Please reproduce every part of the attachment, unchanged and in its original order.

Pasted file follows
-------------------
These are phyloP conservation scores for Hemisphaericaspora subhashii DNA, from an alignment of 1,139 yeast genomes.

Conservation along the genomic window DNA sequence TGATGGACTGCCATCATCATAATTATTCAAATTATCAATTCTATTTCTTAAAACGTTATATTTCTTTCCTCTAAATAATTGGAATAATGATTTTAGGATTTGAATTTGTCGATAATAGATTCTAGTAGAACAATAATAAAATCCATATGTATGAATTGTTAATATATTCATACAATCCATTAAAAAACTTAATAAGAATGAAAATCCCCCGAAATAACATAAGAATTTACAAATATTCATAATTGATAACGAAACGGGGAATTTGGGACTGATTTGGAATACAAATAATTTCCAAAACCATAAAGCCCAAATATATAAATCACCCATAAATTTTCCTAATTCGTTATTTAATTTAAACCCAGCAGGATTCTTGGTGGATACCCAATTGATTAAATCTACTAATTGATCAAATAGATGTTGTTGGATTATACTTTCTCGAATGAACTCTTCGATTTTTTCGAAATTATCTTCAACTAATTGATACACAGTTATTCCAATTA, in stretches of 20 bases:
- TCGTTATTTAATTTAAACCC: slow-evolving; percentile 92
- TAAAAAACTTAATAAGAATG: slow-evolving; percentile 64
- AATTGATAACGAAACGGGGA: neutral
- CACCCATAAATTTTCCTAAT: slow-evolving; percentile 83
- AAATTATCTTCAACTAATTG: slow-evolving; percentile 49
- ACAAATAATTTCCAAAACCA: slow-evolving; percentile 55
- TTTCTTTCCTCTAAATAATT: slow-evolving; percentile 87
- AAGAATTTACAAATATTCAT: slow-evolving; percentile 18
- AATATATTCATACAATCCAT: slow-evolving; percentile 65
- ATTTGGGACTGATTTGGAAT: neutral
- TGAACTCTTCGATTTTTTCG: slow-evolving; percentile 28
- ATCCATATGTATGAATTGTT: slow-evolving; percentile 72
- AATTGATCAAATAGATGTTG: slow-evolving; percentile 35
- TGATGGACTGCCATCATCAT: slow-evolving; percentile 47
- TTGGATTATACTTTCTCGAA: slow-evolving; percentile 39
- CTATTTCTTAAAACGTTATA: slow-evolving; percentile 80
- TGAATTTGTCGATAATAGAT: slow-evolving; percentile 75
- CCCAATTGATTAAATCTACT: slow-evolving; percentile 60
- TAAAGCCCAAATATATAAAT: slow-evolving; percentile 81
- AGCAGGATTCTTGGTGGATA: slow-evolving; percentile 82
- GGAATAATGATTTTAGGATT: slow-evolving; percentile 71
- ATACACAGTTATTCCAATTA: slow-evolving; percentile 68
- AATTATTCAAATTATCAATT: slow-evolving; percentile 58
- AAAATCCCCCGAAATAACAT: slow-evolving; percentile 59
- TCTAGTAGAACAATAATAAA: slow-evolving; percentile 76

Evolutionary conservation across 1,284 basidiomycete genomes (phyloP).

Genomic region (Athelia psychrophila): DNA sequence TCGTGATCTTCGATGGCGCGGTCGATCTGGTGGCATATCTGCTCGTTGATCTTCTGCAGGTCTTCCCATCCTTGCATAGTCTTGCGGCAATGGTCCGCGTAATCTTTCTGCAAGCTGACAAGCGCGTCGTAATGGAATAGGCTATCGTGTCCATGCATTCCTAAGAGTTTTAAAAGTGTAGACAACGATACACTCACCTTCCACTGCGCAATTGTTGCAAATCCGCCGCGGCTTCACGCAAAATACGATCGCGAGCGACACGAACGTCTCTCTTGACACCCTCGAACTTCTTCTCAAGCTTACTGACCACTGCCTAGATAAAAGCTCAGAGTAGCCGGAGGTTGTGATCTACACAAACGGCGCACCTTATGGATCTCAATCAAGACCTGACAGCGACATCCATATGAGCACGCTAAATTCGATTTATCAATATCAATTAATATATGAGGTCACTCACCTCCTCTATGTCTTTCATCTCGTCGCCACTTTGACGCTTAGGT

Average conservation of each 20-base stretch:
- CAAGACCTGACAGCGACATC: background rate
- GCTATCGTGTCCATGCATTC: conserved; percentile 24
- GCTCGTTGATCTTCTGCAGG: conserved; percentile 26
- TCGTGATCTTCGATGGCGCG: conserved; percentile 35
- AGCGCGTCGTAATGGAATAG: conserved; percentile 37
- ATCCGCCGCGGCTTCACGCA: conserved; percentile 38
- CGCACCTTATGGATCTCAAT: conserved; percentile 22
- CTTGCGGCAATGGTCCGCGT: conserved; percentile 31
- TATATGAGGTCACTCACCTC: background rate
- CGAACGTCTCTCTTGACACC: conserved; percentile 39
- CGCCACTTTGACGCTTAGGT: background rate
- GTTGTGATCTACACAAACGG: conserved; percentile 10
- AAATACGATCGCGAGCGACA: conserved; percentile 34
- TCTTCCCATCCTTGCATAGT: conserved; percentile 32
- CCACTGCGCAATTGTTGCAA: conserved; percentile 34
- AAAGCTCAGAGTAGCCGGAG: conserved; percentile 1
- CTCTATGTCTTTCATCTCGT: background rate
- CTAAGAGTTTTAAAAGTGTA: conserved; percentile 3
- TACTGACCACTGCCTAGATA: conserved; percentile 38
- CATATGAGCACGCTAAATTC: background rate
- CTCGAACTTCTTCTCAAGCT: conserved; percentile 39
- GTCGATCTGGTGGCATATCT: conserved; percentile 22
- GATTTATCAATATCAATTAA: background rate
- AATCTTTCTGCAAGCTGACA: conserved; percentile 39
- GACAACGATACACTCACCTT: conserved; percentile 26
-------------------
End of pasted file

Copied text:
These are phyloP conservation scores for Hemisphaericaspora subhashii DNA, from an alignment of 1,139 yeast genomes.

Conservation along the genomic window DNA sequence TGATGGACTGCCATCATCATAATTATTCAAATTATCAATTCTATTTCTTAAAACGTTATATTTCTTTCCTCTAAATAATTGGAATAATGATTTTAGGATTTGAATTTGTCGATAATAGATTCTAGTAGAACAATAATAAAATCCATATGTATGAATTGTTAATATATTCATACAATCCATTAAAAAACTTAATAAGAATGAAAATCCCCCGAAATAACATAAGAATTTACAAATATTCATAATTGATAACGAAACGGGGAATTTGGGACTGATTTGGAATACAAATAATTTCCAAAACCATAAAGCCCAAATATATAAATCACCCATAAATTTTCCTAATTCGTTATTTAATTTAAACCCAGCAGGATTCTTGGTGGATACCCAATTGATTAAATCTACTAATTGATCAAATAGATGTTGTTGGATTATACTTTCTCGAATGAACTCTTCGATTTTTTCGAAATTATCTTCAACTAATTGATACACAGTTATTCCAATTA, in stretches of 20 bases:
- TCGTTATTTAATTTAAACCC: slow-evolving; percentile 92
- TAAAAAACTTAATAAGAATG: slow-evolving; percentile 64
- AATTGATAACGAAACGGGGA: neutral
- CACCCATAAATTTTCCTAAT: slow-evolving; percentile 83
- AAATTATCTTCAACTAATTG: slow-evolving; percentile 49
- ACAAATAATTTCCAAAACCA: slow-evolving; percentile 55
- TTTCTTTCCTCTAAATAATT: slow-evolving; percentile 87
- AAGAATTTACAAATATTCAT: slow-evolving; percentile 18
- AATATATTCATACAATCCAT: slow-evolving; percentile 65
- ATTTGGGACTGATTTGGAAT: neutral
- TGAACTCTTCGATTTTTTCG: slow-evolving; percentile 28
- ATCCATATGTATGAATTGTT: slow-evolving; percentile 72
- AATTGATCAAATAGATGTTG: slow-evolving; percentile 35
- TGATGGACTGCCATCATCAT: slow-evolving; percentile 47
- TTGGATTATACTTTCTCGAA: slow-evolving; percentile 39
- CTATTTCTTAAAACGTTATA: slow-evolving; percentile 80
- TGAATTTGTCGATAATAGAT: slow-evolving; percentile 75
- CCCAATTGATTAAATCTACT: slow-evolving; percentile 60
- TAAAGCCCAAATATATAAAT: slow-evolving; percentile 81
- AGCAGGATTCTTGGTGGATA: slow-evolving; percentile 82
- GGAATAATGATTTTAGGATT: slow-evolving; percentile 71
- ATACACAGTTATTCCAATTA: slow-evolving; percentile 68
- AATTATTCAAATTATCAATT: slow-evolving; percentile 58
- AAAATCCCCCGAAATAACAT: slow-evolving; percentile 59
- TCTAGTAGAACAATAATAAA: slow-evolving; percentile 76

Evolutionary conservation across 1,284 basidiomycete genomes (phyloP).

Genomic region (Athelia psychrophila): DNA sequence TCGTGATCTTCGATGGCGCGGTCGATCTGGTGGCATATCTGCTCGTTGATCTTCTGCAGGTCTTCCCATCCTTGCATAGTCTTGCGGCAATGGTCCGCGTAATCTTTCTGCAAGCTGACAAGCGCGTCGTAATGGAATAGGCTATCGTGTCCATGCATTCCTAAGAGTTTTAAAAGTGTAGACAACGATACACTCACCTTCCACTGCGCAATTGTTGCAAATCCGCCGCGGCTTCACGCAAAATACGATCGCGAGCGACACGAACGTCTCTCTTGACACCCTCGAACTTCTTCTCAAGCTTACTGACCACTGCCTAGATAAAAGCTCAGAGTAGCCGGAGGTTGTGATCTACACAAACGGCGCACCTTATGGATCTCAATCAAGACCTGACAGCGACATCCATATGAGCACGCTAAATTCGATTTATCAATATCAATTAATATATGAGGTCACTCACCTCCTCTATGTCTTTCATCTCGTCGCCACTTTGACGCTTAGGT

Average conservation of each 20-base stretch:
- CAAGACCTGACAGCGACATC: background rate
- GCTATCGTGTCCATGCATTC: conserved; percentile 24
- GCTCGTTGATCTTCTGCAGG: conserved; percentile 26
- TCGTGATCTTCGATGGCGCG: conserved; percentile 35
- AGCGCGTCGTAATGGAATAG: conserved; percentile 37
- ATCCGCCGCGGCTTCACGCA: conserved; percentile 38
- CGCACCTTATGGATCTCAAT: conserved; percentile 22
- CTTGCGGCAATGGTCCGCGT: conserved; percentile 31
- TATATGAGGTCACTCACCTC: background rate
- CGAACGTCTCTCTTGACACC: conserved; percentile 39
- CGCCACTTTGACGCTTAGGT: background rate
- GTTGTGATCTACACAAACGG: conserved; percentile 10
- AAATACGATCGCGAGCGACA: conserved; percentile 34
- TCTTCCCATCCTTGCATAGT: conserved; percentile 32
- CCACTGCGCAATTGTTGCAA: conserved; percentile 34
- AAAGCTCAGAGTAGCCGGAG: conserved; percentile 1
- CTCTATGTCTTTCATCTCGT: background rate
- CTAAGAGTTTTAAAAGTGTA: conserved; percentile 3
- TACTGACCACTGCCTAGATA: conserved; percentile 38
- CATATGAGCACGCTAAATTC: background rate
- CTCGAACTTCTTCTCAAGCT: conserved; percentile 39
- GTCGATCTGGTGGCATATCT: conserved; percentile 22
- GATTTATCAATATCAATTAA: background rate
- AATCTTTCTGCAAGCTGACA: conserved; percentile 39
- GACAACGATACACTCACCTT: conserved; percentile 26